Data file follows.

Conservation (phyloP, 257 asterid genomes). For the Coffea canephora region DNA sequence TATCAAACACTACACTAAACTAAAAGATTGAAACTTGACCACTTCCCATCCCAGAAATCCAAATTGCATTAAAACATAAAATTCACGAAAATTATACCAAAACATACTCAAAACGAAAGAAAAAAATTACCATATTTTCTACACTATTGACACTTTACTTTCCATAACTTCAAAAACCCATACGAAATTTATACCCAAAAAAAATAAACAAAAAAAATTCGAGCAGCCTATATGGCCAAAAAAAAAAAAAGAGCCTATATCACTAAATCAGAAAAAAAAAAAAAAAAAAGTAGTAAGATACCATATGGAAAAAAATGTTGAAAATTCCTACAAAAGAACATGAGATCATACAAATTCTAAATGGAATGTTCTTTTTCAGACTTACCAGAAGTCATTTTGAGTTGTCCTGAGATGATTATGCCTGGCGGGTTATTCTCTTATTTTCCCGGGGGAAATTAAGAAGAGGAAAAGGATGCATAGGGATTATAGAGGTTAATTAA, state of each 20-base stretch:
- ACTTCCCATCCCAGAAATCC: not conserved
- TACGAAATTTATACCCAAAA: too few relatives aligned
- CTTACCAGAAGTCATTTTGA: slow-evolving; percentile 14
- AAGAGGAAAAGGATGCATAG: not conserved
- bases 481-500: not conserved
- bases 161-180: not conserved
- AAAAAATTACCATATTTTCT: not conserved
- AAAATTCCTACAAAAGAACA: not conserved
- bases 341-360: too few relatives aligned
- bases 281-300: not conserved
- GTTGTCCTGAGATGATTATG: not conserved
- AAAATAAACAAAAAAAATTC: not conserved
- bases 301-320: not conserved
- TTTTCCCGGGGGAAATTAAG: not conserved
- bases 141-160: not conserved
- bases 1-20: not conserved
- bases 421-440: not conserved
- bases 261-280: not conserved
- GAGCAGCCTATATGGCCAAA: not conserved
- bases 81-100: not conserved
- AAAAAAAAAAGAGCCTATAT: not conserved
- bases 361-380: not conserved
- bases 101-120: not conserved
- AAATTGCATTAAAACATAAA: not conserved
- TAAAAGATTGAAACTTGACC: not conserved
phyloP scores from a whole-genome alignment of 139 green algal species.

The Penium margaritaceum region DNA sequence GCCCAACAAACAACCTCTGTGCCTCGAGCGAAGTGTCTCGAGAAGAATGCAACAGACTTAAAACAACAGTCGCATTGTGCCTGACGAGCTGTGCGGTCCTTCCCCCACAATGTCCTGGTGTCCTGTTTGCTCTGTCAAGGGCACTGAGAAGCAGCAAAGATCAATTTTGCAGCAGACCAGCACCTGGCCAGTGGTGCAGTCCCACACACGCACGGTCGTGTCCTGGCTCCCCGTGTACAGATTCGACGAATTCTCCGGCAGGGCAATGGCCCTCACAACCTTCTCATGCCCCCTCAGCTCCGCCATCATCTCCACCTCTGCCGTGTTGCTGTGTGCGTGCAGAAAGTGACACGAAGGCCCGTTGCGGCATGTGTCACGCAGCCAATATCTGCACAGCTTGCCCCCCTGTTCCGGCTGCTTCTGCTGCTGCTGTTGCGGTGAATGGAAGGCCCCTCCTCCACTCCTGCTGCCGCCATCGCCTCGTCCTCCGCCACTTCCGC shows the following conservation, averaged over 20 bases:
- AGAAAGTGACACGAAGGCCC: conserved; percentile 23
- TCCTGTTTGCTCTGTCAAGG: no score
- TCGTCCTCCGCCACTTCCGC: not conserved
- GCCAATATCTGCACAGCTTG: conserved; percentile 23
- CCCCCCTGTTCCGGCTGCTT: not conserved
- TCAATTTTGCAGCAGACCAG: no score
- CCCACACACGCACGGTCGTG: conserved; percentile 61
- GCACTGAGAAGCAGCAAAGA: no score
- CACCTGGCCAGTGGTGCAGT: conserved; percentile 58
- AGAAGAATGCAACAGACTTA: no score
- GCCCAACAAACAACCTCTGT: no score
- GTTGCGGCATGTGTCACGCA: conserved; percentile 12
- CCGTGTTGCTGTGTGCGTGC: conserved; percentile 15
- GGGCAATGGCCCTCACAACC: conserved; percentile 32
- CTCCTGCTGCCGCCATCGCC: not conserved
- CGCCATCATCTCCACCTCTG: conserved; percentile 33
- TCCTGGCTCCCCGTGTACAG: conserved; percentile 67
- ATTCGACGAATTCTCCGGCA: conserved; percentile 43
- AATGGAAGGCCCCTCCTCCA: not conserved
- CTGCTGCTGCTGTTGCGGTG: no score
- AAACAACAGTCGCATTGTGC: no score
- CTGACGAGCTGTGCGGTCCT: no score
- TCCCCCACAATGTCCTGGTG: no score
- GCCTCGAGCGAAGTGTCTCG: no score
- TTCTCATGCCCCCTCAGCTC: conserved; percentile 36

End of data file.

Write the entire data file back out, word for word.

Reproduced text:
Conservation (phyloP, 257 asterid genomes). For the Coffea canephora region DNA sequence TATCAAACACTACACTAAACTAAAAGATTGAAACTTGACCACTTCCCATCCCAGAAATCCAAATTGCATTAAAACATAAAATTCACGAAAATTATACCAAAACATACTCAAAACGAAAGAAAAAAATTACCATATTTTCTACACTATTGACACTTTACTTTCCATAACTTCAAAAACCCATACGAAATTTATACCCAAAAAAAATAAACAAAAAAAATTCGAGCAGCCTATATGGCCAAAAAAAAAAAAAGAGCCTATATCACTAAATCAGAAAAAAAAAAAAAAAAAAGTAGTAAGATACCATATGGAAAAAAATGTTGAAAATTCCTACAAAAGAACATGAGATCATACAAATTCTAAATGGAATGTTCTTTTTCAGACTTACCAGAAGTCATTTTGAGTTGTCCTGAGATGATTATGCCTGGCGGGTTATTCTCTTATTTTCCCGGGGGAAATTAAGAAGAGGAAAAGGATGCATAGGGATTATAGAGGTTAATTAA, state of each 20-base stretch:
- ACTTCCCATCCCAGAAATCC: not conserved
- TACGAAATTTATACCCAAAA: too few relatives aligned
- CTTACCAGAAGTCATTTTGA: slow-evolving; percentile 14
- AAGAGGAAAAGGATGCATAG: not conserved
- bases 481-500: not conserved
- bases 161-180: not conserved
- AAAAAATTACCATATTTTCT: not conserved
- AAAATTCCTACAAAAGAACA: not conserved
- bases 341-360: too few relatives aligned
- bases 281-300: not conserved
- GTTGTCCTGAGATGATTATG: not conserved
- AAAATAAACAAAAAAAATTC: not conserved
- bases 301-320: not conserved
- TTTTCCCGGGGGAAATTAAG: not conserved
- bases 141-160: not conserved
- bases 1-20: not conserved
- bases 421-440: not conserved
- bases 261-280: not conserved
- GAGCAGCCTATATGGCCAAA: not conserved
- bases 81-100: not conserved
- AAAAAAAAAAGAGCCTATAT: not conserved
- bases 361-380: not conserved
- bases 101-120: not conserved
- AAATTGCATTAAAACATAAA: not conserved
- TAAAAGATTGAAACTTGACC: not conserved
phyloP scores from a whole-genome alignment of 139 green algal species.

The Penium margaritaceum region DNA sequence GCCCAACAAACAACCTCTGTGCCTCGAGCGAAGTGTCTCGAGAAGAATGCAACAGACTTAAAACAACAGTCGCATTGTGCCTGACGAGCTGTGCGGTCCTTCCCCCACAATGTCCTGGTGTCCTGTTTGCTCTGTCAAGGGCACTGAGAAGCAGCAAAGATCAATTTTGCAGCAGACCAGCACCTGGCCAGTGGTGCAGTCCCACACACGCACGGTCGTGTCCTGGCTCCCCGTGTACAGATTCGACGAATTCTCCGGCAGGGCAATGGCCCTCACAACCTTCTCATGCCCCCTCAGCTCCGCCATCATCTCCACCTCTGCCGTGTTGCTGTGTGCGTGCAGAAAGTGACACGAAGGCCCGTTGCGGCATGTGTCACGCAGCCAATATCTGCACAGCTTGCCCCCCTGTTCCGGCTGCTTCTGCTGCTGCTGTTGCGGTGAATGGAAGGCCCCTCCTCCACTCCTGCTGCCGCCATCGCCTCGTCCTCCGCCACTTCCGC shows the following conservation, averaged over 20 bases:
- AGAAAGTGACACGAAGGCCC: conserved; percentile 23
- TCCTGTTTGCTCTGTCAAGG: no score
- TCGTCCTCCGCCACTTCCGC: not conserved
- GCCAATATCTGCACAGCTTG: conserved; percentile 23
- CCCCCCTGTTCCGGCTGCTT: not conserved
- TCAATTTTGCAGCAGACCAG: no score
- CCCACACACGCACGGTCGTG: conserved; percentile 61
- GCACTGAGAAGCAGCAAAGA: no score
- CACCTGGCCAGTGGTGCAGT: conserved; percentile 58
- AGAAGAATGCAACAGACTTA: no score
- GCCCAACAAACAACCTCTGT: no score
- GTTGCGGCATGTGTCACGCA: conserved; percentile 12
- CCGTGTTGCTGTGTGCGTGC: conserved; percentile 15
- GGGCAATGGCCCTCACAACC: conserved; percentile 32
- CTCCTGCTGCCGCCATCGCC: not conserved
- CGCCATCATCTCCACCTCTG: conserved; percentile 33
- TCCTGGCTCCCCGTGTACAG: conserved; percentile 67
- ATTCGACGAATTCTCCGGCA: conserved; percentile 43
- AATGGAAGGCCCCTCCTCCA: not conserved
- CTGCTGCTGCTGTTGCGGTG: no score
- AAACAACAGTCGCATTGTGC: no score
- CTGACGAGCTGTGCGGTCCT: no score
- TCCCCCACAATGTCCTGGTG: no score
- GCCTCGAGCGAAGTGTCTCG: no score
- TTCTCATGCCCCCTCAGCTC: conserved; percentile 36